Approvals Process

Scrutiny is an independent, non-advocate, expert and critical analysis of an investment proposal. It aims to determine whether the evidence presented supports the recommendation made over other options. Building on the output of assurance activity where appropriate, it tests the strength of the proposal, the soundness of future planning and the validity of assertions in the case, and assesses whether they adequately underpin the recommendation. Every project is independently scrutinised at least once before the main investment decision. The degree of scrutiny required will vary according to a number of factors, including the value of potential investment, the level of risk and the quality of the project management applied. Those scrutinising on behalf of the Investment Approvals Committee (IAC) Approving Authority members are independent of the line management chains of the project. This will continue to enable the IAC to decide between alternative solutions.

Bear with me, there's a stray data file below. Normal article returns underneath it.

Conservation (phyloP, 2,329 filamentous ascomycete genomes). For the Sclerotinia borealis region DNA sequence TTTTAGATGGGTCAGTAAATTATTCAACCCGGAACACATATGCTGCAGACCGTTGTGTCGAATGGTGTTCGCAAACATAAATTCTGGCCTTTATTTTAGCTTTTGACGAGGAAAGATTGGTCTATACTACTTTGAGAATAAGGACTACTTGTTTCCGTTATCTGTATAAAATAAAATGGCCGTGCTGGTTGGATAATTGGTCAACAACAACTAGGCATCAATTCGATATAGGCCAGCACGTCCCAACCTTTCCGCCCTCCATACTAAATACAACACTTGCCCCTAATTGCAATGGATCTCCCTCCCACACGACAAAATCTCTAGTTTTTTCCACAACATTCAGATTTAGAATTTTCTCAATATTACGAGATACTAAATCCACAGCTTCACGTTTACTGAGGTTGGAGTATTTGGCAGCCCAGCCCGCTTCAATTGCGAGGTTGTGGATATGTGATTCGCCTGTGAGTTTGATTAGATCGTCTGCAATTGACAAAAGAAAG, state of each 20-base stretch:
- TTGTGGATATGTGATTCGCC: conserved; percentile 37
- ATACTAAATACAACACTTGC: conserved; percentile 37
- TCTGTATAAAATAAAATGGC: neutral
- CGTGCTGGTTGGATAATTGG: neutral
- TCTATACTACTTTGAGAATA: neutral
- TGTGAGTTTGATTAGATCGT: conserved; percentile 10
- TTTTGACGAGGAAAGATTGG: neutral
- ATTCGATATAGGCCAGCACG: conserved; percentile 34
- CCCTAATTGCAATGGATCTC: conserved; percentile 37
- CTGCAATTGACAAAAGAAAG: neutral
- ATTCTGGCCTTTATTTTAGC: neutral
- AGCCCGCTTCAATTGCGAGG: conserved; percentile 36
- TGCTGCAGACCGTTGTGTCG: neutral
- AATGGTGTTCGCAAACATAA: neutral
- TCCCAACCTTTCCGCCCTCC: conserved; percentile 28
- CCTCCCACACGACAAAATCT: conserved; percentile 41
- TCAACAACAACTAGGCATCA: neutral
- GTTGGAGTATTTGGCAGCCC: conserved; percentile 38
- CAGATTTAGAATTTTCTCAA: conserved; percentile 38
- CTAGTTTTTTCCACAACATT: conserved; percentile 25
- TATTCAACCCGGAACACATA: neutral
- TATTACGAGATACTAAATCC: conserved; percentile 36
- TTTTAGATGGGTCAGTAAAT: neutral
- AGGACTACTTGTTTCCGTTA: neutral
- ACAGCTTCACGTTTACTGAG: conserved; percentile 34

The team of scrutineers contribute to a Scrutiny Team Leader’s report which is submitted to the IAC or other Approving Authority in parallel with the Business Case. In order to maintain the current independence of the scrutiny process and the central point of contact for Treasury, the Department is intending to retain Head Office teams which can deliver the process for Category A and B projects, (except Category B In-Service Support, which will rest with FLC Directors of Resources), and the scrutiny functions currently undertaken by Secretariat (Equipment Capability) (requirement and affordability scrutiny), Operational Analysis and Technical Scrutiny, Commercial Assurance & Due Diligence (commercial scrutiny), Defence Analytical Services and Advice (value for money scrutiny) and Central Legal Services (legal scrutiny). As final approval of Urgent Operational Requirements (UOR) is held by Treasury there is no intention to delegate these approvals to the FLCs; UOR approvals will remain the responsibility of the central staff.